Not really hung up on the semantics of it. My problem is taking someone’s opinion and telling them that they are wrong for having it. It is a personal pet peeve.

    • Brainiac138

      I found those statements to be particularly disconcerting, as well. Anyone can go on Netflix and see that some of the best written, well-plotted, twisty-turny thrillers are coming from France right now. Sure a meandering, no plot film comes around and all the critics go crazy for it, but I don’t think that is any different than when an American meandering, no plot becomes a critical darling.

    • martin_basrawy

      Yeah all these comments of Carson’s reek of ignorance and have turned me off to this entire week of articles. :(

    • GeneralChaos

      To be fair, some people here get pretty dismissive about genre films, probably the same people who had their feathers ruffled yesterday.

      • klmn

        Also, to be fair, I think Carson had just emerged from an insulin coma caused by the mass consumption of pain du chocolat.

    • Matty

      Yeah, Carson just totally ignored most of the sentiments expressed yesterday. If he read them, he’d notice how many people, including yourself and myself, that said they didn’t even particularly care for Breathless.

      I’m not going to repeat myself from yesterday because I thought it was pretty clear, but yes, you should not be making blanket statements about an entire country’s worth of films based on a few films from 50 years ago that you didn’t like.

      I love you, Carson. But you’ve totally missed the point that everybody made – and they made it in pretty simple terms. You can’t really pretend that your past two articles were only criticizing the New Wave (hell, Monday’s didn’t even mention The New Wave). You bashed the cinema of an entire country. I guess you were even going to write an article about why French cinema sucks for tomorrow (God, I hope you do not do that). If you wanted to do a “French” week, you would’ve been best off watching French films and just reviewing them, and them alone.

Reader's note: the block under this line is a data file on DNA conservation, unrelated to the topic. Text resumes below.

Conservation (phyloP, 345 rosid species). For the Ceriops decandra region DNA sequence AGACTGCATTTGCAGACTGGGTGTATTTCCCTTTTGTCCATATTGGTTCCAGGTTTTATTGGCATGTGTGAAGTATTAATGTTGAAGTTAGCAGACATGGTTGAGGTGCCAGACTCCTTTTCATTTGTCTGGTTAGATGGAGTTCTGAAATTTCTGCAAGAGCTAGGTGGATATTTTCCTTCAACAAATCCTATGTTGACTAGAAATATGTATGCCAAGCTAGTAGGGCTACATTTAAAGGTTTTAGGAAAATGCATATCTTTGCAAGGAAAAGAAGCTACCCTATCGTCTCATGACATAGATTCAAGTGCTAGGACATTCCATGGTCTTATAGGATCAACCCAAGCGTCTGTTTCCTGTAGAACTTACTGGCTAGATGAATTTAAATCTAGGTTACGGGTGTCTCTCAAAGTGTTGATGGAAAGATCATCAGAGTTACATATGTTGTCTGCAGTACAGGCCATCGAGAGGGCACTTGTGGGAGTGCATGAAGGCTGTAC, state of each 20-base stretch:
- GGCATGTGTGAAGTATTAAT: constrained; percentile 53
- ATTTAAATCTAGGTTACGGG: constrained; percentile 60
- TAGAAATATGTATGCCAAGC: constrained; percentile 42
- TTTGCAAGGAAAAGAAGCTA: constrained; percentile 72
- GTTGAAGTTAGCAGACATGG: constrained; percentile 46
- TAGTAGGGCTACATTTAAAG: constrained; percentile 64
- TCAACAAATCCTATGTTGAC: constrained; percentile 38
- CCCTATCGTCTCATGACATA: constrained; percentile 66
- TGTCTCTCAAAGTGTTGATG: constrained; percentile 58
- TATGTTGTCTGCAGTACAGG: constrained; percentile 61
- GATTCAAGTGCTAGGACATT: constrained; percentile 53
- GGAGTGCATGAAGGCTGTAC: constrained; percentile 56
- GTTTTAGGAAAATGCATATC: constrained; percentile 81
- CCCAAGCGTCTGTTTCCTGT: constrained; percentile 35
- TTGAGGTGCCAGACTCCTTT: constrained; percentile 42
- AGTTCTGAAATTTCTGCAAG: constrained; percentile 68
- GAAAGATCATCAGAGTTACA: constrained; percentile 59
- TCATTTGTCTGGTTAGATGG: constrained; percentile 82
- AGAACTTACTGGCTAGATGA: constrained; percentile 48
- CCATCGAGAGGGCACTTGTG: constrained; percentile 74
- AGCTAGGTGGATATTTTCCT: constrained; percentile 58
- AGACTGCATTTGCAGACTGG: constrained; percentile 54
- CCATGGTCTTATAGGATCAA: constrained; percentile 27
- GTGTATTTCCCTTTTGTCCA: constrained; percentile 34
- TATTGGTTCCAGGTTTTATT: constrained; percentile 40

• blue439

        Carson should have a conversation with Quentin Tarantino about how much he hates French cinema.

  • Jorge Osvaldo

    Cool info on developing a character before they disappear from the story for an extended period of time. It works equally well for kidnappings, deaths, abandonment, illness, travel, or any other story contrivance.

    It’s hard enough to make the audience care about characters that are present for the entire story; making them care about someone that’s only there for a fraction of the time is exponentially harder.

    I’m wrestling with that problem now, and my choice was to write one strong scene that shows the character interacting with the protagonist before disappearing until the third act. I’ve considered using flashbacks to flesh out their relationship, but like Carson says, they tend to kill the momentum in the story. Instead, I’m coloring the protagonist’s words and actions with a sense of loss; I’m trying to show how every choice the protagonist makes, or every phrase he utters, has been directly or indirectly influenced by the other character’s absence. This may prove to be too subtle, and may not really flesh out the absent character, but it seems like the best choice available.